And if you remember the syntax, there is already a helper functions that are coming from the Flutter test library and we are using them directly. So, we'll say findsOneWidget.

Let's run this and see.

These tests are slower than widget tests, you can see that. Right? These tests take a long time because you need to boot up the SDK.

And it booted up and then you can see that it found the text and it closed the app, that's it. But we can do a little bit more, right?

So, we added functionality to this, we could probably do in a widget test too.

But we wanted to do a little bit more.

This is integration testing, so we also want to do click on the object and then make sure that it opens the details.

Let's do that one, so let’s do ‘tapawait tester.tap(find.text('Adagio'))` — to click on Adagio

And let's add a pumpAndSettle. This one will help us with the reliability of the test because it will wait till the next page loads.

Even though there is await, this is something that you have to do to help with the reliability of the test cases.

And let's do expect(find.text('House details'), findsOneWidget);.

    expect(find.text('Adagio'), findsOneWidget);
    await tester.tap(find.text('Adagio'));
    await tester.pumpAndSettle();

    expect(find.text('House details'), findsOneWidget);

Okay, let run this now.

Yeah. So, it clicked on the test, and it passed, right? It went and clicked on it and then it was able to see the house details text.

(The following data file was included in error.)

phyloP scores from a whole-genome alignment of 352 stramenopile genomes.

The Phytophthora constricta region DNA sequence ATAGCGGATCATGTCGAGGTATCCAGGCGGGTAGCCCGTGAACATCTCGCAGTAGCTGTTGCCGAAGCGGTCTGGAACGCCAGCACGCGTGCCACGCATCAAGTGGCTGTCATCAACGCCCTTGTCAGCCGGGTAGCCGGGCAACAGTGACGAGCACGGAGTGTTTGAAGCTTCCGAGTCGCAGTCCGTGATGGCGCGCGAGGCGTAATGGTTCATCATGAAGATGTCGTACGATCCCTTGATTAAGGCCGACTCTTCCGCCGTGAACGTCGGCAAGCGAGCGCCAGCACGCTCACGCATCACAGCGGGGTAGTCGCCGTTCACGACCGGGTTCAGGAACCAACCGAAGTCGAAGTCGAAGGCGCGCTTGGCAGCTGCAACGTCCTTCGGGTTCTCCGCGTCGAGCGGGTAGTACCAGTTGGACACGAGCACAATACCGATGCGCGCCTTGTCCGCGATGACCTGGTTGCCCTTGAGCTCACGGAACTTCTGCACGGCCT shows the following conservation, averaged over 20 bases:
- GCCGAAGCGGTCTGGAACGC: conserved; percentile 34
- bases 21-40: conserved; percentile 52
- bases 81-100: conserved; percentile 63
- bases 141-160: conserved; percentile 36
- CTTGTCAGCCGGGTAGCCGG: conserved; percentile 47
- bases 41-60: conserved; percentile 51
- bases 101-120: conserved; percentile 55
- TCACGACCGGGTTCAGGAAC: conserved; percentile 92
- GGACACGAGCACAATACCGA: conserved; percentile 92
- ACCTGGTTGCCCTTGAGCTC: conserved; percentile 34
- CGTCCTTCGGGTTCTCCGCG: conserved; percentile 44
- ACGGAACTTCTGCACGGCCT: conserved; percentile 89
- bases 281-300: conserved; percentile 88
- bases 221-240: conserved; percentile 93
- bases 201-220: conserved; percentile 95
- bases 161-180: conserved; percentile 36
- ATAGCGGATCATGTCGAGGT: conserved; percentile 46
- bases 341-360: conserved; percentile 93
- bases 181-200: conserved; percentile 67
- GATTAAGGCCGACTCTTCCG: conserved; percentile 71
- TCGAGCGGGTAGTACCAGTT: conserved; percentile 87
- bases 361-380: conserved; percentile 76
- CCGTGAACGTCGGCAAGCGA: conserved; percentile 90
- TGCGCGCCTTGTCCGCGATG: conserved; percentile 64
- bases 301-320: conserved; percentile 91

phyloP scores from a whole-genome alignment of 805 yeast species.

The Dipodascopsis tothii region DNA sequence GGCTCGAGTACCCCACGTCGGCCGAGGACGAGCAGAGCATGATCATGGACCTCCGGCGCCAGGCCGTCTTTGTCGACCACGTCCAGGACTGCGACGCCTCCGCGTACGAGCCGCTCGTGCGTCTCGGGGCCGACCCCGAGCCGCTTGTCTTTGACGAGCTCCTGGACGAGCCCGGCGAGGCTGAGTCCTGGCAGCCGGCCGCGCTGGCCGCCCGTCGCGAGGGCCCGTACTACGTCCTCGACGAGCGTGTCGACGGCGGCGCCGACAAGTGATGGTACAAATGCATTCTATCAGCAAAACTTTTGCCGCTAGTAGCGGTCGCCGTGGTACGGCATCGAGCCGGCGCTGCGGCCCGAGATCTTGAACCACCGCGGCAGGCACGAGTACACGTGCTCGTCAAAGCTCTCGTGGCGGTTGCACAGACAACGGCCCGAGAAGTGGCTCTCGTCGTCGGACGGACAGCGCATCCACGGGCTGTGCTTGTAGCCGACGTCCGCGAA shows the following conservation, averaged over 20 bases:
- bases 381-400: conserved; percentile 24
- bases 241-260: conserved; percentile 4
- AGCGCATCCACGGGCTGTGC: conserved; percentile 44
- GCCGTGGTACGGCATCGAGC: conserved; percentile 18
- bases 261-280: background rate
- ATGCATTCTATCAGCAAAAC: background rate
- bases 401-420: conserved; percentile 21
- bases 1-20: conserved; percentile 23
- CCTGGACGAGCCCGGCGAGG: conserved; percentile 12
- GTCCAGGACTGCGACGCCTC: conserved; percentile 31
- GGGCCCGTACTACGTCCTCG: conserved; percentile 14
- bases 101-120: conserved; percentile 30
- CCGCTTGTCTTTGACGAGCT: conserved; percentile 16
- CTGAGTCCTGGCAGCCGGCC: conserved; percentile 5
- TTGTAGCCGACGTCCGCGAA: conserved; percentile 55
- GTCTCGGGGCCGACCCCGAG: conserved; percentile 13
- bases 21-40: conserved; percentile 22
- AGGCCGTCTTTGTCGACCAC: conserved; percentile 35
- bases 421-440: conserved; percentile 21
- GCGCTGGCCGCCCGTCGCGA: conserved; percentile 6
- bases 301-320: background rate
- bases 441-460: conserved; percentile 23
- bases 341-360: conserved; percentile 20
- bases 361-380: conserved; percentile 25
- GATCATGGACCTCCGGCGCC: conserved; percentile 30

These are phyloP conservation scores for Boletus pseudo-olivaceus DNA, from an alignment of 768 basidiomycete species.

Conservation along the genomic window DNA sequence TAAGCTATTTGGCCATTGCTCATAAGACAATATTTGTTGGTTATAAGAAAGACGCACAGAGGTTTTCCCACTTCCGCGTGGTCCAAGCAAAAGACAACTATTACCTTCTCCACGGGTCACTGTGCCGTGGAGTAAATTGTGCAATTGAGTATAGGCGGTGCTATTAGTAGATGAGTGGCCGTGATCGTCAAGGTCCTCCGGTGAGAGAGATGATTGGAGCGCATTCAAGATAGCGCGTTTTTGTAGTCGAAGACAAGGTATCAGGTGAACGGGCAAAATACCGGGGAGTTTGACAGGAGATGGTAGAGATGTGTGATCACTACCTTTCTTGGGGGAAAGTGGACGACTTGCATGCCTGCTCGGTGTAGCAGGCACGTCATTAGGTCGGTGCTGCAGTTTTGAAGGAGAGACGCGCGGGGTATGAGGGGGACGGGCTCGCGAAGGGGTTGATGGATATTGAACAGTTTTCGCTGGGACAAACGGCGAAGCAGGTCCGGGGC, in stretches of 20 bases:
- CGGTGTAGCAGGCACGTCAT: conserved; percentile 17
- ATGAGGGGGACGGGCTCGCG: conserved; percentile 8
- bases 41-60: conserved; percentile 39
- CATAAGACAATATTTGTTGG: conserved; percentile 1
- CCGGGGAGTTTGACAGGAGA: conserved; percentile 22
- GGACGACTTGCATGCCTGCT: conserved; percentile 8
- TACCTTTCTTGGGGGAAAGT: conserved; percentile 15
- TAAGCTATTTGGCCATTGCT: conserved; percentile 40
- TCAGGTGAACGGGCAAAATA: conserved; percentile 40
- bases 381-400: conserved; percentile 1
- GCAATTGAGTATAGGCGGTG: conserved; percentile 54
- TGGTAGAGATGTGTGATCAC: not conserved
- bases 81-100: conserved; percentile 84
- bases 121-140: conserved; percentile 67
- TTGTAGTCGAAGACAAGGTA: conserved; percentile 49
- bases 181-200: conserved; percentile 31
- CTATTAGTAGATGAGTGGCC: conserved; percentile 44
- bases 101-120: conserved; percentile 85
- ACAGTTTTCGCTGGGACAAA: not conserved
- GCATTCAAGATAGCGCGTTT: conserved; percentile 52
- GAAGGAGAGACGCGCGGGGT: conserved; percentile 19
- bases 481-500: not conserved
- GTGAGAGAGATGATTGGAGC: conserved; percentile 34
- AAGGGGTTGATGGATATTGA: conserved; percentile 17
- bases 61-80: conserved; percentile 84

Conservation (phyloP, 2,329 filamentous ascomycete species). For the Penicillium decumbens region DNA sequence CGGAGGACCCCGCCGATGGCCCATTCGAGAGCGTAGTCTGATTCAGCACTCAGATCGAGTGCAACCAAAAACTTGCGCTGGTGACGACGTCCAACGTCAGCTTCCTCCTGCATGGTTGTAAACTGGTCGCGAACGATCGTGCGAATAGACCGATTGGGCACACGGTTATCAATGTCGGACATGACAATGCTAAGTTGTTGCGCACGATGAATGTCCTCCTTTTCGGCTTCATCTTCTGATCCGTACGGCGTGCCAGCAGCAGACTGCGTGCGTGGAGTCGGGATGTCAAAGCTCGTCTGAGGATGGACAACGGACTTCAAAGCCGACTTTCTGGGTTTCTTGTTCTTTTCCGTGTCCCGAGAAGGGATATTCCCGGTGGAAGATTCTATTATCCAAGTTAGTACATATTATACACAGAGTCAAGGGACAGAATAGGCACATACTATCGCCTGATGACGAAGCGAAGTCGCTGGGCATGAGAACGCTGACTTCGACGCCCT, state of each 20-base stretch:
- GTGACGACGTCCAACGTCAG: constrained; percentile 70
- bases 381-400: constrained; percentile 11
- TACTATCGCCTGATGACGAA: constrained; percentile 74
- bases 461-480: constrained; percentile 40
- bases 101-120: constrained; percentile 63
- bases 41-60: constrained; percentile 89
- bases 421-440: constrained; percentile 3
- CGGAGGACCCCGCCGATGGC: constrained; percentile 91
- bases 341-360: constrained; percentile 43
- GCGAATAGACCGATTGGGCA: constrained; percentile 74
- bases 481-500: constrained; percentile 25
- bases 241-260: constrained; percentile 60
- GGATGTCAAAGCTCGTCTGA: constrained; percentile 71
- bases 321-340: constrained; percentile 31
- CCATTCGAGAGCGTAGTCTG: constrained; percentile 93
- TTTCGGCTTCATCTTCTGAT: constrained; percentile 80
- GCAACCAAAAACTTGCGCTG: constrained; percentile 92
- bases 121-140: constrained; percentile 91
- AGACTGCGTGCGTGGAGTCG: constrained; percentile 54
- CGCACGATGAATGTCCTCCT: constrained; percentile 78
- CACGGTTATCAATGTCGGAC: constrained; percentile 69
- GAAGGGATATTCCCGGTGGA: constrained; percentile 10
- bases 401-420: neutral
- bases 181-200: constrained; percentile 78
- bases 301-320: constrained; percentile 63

Now let's make one more change here.

Add something here, right? Let's see what the score of Adagio is, and make sure it actually shows up.

Adagio’s place, here in Postman, Adagio's score is 250. So, let's verify that actually that text shows up.

# Example Code - house_integration_test.dart

import 'package:flutter_test/flutter_test.dart';
import 'package:house_stats/main.dart';
import 'package:integration_test/integration_test.dart';

main() {
  testWidgets('Integration testing house dashboard', (tester) async {
    await tester.pumpWidget(const HouseStatsApp());
    await tester.pumpAndSettle();

    expect(find.text('Adagio'), findsOneWidget);
    await tester.tap(find.text('Adagio'));
    await tester.tap(find.text('250'));
    await tester.pumpAndSettle();

    expect(find.text('House details'), findsOneWidget);

This might work, right?

I'm not even going to run it, but this might work. This might show up.

But what happens if the score changes?

The test will fail, right? Because it won't find this exact score.